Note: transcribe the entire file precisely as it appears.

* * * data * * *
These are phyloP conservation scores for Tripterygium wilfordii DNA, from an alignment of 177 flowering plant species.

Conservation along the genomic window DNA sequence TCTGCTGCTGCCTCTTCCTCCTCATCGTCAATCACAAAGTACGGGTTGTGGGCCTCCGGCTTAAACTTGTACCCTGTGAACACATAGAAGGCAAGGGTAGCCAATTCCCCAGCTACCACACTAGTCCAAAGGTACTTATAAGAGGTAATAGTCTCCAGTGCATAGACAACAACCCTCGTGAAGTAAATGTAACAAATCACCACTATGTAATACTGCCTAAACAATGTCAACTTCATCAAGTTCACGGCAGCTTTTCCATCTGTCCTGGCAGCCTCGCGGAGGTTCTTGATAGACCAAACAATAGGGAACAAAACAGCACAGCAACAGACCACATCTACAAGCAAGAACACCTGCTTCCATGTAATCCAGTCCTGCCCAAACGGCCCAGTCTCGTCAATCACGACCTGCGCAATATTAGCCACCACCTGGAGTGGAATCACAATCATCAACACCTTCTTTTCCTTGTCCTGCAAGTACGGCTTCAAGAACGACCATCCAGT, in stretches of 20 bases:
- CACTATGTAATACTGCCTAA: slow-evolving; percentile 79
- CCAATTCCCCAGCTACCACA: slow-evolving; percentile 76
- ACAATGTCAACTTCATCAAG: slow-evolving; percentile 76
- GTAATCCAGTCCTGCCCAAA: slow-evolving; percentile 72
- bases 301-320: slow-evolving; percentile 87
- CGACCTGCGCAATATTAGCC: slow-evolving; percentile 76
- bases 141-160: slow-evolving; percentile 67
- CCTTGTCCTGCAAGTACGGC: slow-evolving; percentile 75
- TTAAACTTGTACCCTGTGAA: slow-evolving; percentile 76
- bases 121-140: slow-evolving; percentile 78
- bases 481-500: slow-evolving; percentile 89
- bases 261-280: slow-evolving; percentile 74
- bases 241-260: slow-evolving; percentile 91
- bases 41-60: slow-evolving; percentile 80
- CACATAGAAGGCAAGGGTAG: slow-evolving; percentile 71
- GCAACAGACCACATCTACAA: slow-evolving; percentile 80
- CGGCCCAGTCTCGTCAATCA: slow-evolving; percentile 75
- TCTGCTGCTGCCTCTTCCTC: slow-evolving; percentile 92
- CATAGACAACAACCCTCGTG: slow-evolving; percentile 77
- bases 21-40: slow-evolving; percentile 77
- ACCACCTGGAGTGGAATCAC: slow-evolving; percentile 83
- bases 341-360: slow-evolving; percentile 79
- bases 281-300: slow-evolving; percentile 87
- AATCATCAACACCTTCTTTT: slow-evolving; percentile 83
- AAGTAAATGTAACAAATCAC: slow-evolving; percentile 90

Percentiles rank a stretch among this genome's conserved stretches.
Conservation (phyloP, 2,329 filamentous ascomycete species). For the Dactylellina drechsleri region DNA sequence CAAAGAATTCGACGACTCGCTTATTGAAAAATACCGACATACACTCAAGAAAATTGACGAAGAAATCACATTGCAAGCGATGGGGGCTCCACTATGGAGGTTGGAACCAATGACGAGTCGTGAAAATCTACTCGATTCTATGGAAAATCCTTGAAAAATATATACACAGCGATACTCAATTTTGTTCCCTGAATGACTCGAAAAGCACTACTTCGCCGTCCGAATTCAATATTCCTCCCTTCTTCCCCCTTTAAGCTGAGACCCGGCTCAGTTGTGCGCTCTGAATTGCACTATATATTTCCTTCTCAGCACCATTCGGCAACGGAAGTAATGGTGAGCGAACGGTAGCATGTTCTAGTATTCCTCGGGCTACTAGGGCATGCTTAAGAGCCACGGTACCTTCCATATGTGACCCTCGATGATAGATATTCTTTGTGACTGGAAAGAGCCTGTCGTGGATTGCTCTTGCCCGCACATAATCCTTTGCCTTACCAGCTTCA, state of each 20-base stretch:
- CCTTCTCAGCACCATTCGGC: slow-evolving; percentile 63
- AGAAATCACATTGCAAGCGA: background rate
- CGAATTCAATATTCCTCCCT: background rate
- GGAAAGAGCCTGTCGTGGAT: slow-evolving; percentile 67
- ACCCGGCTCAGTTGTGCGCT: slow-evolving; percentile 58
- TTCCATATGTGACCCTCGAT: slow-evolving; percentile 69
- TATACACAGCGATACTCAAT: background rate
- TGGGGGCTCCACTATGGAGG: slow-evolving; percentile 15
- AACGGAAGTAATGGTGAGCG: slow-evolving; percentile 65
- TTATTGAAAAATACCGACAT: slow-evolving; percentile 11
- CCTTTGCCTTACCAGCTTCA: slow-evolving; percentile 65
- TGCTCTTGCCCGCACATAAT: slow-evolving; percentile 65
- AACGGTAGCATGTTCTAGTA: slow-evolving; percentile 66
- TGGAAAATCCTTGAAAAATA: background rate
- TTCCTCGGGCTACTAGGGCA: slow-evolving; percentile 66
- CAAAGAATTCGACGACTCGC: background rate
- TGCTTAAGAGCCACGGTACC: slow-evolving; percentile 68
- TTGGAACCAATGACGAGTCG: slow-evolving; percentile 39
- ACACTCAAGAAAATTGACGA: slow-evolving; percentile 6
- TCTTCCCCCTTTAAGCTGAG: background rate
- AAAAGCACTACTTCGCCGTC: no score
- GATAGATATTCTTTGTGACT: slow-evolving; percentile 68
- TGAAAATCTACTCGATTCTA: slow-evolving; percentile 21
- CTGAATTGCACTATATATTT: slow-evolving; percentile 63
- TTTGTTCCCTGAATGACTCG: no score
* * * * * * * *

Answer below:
These are phyloP conservation scores for Tripterygium wilfordii DNA, from an alignment of 177 flowering plant species.

Conservation along the genomic window DNA sequence TCTGCTGCTGCCTCTTCCTCCTCATCGTCAATCACAAAGTACGGGTTGTGGGCCTCCGGCTTAAACTTGTACCCTGTGAACACATAGAAGGCAAGGGTAGCCAATTCCCCAGCTACCACACTAGTCCAAAGGTACTTATAAGAGGTAATAGTCTCCAGTGCATAGACAACAACCCTCGTGAAGTAAATGTAACAAATCACCACTATGTAATACTGCCTAAACAATGTCAACTTCATCAAGTTCACGGCAGCTTTTCCATCTGTCCTGGCAGCCTCGCGGAGGTTCTTGATAGACCAAACAATAGGGAACAAAACAGCACAGCAACAGACCACATCTACAAGCAAGAACACCTGCTTCCATGTAATCCAGTCCTGCCCAAACGGCCCAGTCTCGTCAATCACGACCTGCGCAATATTAGCCACCACCTGGAGTGGAATCACAATCATCAACACCTTCTTTTCCTTGTCCTGCAAGTACGGCTTCAAGAACGACCATCCAGT, in stretches of 20 bases:
- CACTATGTAATACTGCCTAA: slow-evolving; percentile 79
- CCAATTCCCCAGCTACCACA: slow-evolving; percentile 76
- ACAATGTCAACTTCATCAAG: slow-evolving; percentile 76
- GTAATCCAGTCCTGCCCAAA: slow-evolving; percentile 72
- bases 301-320: slow-evolving; percentile 87
- CGACCTGCGCAATATTAGCC: slow-evolving; percentile 76
- bases 141-160: slow-evolving; percentile 67
- CCTTGTCCTGCAAGTACGGC: slow-evolving; percentile 75
- TTAAACTTGTACCCTGTGAA: slow-evolving; percentile 76
- bases 121-140: slow-evolving; percentile 78
- bases 481-500: slow-evolving; percentile 89
- bases 261-280: slow-evolving; percentile 74
- bases 241-260: slow-evolving; percentile 91
- bases 41-60: slow-evolving; percentile 80
- CACATAGAAGGCAAGGGTAG: slow-evolving; percentile 71
- GCAACAGACCACATCTACAA: slow-evolving; percentile 80
- CGGCCCAGTCTCGTCAATCA: slow-evolving; percentile 75
- TCTGCTGCTGCCTCTTCCTC: slow-evolving; percentile 92
- CATAGACAACAACCCTCGTG: slow-evolving; percentile 77
- bases 21-40: slow-evolving; percentile 77
- ACCACCTGGAGTGGAATCAC: slow-evolving; percentile 83
- bases 341-360: slow-evolving; percentile 79
- bases 281-300: slow-evolving; percentile 87
- AATCATCAACACCTTCTTTT: slow-evolving; percentile 83
- AAGTAAATGTAACAAATCAC: slow-evolving; percentile 90

Percentiles rank a stretch among this genome's conserved stretches.
Conservation (phyloP, 2,329 filamentous ascomycete species). For the Dactylellina drechsleri region DNA sequence CAAAGAATTCGACGACTCGCTTATTGAAAAATACCGACATACACTCAAGAAAATTGACGAAGAAATCACATTGCAAGCGATGGGGGCTCCACTATGGAGGTTGGAACCAATGACGAGTCGTGAAAATCTACTCGATTCTATGGAAAATCCTTGAAAAATATATACACAGCGATACTCAATTTTGTTCCCTGAATGACTCGAAAAGCACTACTTCGCCGTCCGAATTCAATATTCCTCCCTTCTTCCCCCTTTAAGCTGAGACCCGGCTCAGTTGTGCGCTCTGAATTGCACTATATATTTCCTTCTCAGCACCATTCGGCAACGGAAGTAATGGTGAGCGAACGGTAGCATGTTCTAGTATTCCTCGGGCTACTAGGGCATGCTTAAGAGCCACGGTACCTTCCATATGTGACCCTCGATGATAGATATTCTTTGTGACTGGAAAGAGCCTGTCGTGGATTGCTCTTGCCCGCACATAATCCTTTGCCTTACCAGCTTCA, state of each 20-base stretch:
- CCTTCTCAGCACCATTCGGC: slow-evolving; percentile 63
- AGAAATCACATTGCAAGCGA: background rate
- CGAATTCAATATTCCTCCCT: background rate
- GGAAAGAGCCTGTCGTGGAT: slow-evolving; percentile 67
- ACCCGGCTCAGTTGTGCGCT: slow-evolving; percentile 58
- TTCCATATGTGACCCTCGAT: slow-evolving; percentile 69
- TATACACAGCGATACTCAAT: background rate
- TGGGGGCTCCACTATGGAGG: slow-evolving; percentile 15
- AACGGAAGTAATGGTGAGCG: slow-evolving; percentile 65
- TTATTGAAAAATACCGACAT: slow-evolving; percentile 11
- CCTTTGCCTTACCAGCTTCA: slow-evolving; percentile 65
- TGCTCTTGCCCGCACATAAT: slow-evolving; percentile 65
- AACGGTAGCATGTTCTAGTA: slow-evolving; percentile 66
- TGGAAAATCCTTGAAAAATA: background rate
- TTCCTCGGGCTACTAGGGCA: slow-evolving; percentile 66
- CAAAGAATTCGACGACTCGC: background rate
- TGCTTAAGAGCCACGGTACC: slow-evolving; percentile 68
- TTGGAACCAATGACGAGTCG: slow-evolving; percentile 39
- ACACTCAAGAAAATTGACGA: slow-evolving; percentile 6
- TCTTCCCCCTTTAAGCTGAG: background rate
- AAAAGCACTACTTCGCCGTC: no score
- GATAGATATTCTTTGTGACT: slow-evolving; percentile 68
- TGAAAATCTACTCGATTCTA: slow-evolving; percentile 21
- CTGAATTGCACTATATATTT: slow-evolving; percentile 63
- TTTGTTCCCTGAATGACTCG: no score